Thanks to modern technology, in this second year I’ve been able to search for answers in the Bible, write a blog about my life, and get input from other trusted Christian women. And of course I pray. But my prayers are so different now. They are raw and real and searching for answers. As a result, I feel like I’ve gained some positive perspective on my quadriplegia. Don’t get me wrong – I haven’t had a day yet when I felt happy about my current life circumstances. There are days when I just want to give up and wish I could disappear from this earth. In all honesty, I think there will be many more days like that ahead. But I do believe this life has a purpose, if I can just live victoriously one day at a time.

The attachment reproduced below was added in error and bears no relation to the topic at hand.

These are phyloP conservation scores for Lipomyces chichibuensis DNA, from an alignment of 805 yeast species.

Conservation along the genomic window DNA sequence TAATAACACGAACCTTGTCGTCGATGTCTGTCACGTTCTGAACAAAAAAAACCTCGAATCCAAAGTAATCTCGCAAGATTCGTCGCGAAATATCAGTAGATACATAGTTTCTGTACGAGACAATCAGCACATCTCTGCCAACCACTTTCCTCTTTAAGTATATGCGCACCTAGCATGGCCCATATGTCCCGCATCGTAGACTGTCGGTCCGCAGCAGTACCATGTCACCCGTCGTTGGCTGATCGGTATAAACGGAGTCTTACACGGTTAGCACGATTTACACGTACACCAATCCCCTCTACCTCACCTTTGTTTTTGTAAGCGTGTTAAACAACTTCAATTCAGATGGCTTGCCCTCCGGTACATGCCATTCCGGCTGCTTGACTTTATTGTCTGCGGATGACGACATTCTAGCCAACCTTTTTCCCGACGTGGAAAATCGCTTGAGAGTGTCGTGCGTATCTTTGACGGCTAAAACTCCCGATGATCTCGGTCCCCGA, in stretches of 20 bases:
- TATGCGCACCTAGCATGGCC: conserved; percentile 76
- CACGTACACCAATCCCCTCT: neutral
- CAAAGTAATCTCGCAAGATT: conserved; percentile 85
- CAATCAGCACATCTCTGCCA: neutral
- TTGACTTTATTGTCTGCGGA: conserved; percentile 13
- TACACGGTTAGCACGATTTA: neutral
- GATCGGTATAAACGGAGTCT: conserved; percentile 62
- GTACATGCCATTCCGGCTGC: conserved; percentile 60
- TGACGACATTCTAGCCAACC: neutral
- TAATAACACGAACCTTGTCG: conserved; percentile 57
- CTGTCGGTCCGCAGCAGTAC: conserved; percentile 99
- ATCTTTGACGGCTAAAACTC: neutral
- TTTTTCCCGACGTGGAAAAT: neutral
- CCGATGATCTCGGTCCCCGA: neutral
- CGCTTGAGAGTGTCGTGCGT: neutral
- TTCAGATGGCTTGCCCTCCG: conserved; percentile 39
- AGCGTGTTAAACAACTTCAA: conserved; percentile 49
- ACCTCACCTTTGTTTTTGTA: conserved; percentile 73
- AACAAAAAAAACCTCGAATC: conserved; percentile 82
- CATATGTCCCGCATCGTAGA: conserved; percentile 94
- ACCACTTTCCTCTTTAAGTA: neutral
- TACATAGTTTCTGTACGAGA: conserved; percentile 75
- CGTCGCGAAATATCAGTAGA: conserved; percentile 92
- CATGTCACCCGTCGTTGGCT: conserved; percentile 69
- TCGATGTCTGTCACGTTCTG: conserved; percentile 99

I talked with a dear friend of almost 30 years recently about healing. She is someone who I consider to be a spiritual mentor. She taught me about healing and how it comes to us in different ways. I realized when I was able-bodied I looked for self-worth through things of this world, and I never felt at peace or complete. Now that I have none of these things I am completely reliant on God for my peace and sense of completeness. This has been and continues to be a very healing process, and it has only come to me as a result of my accident.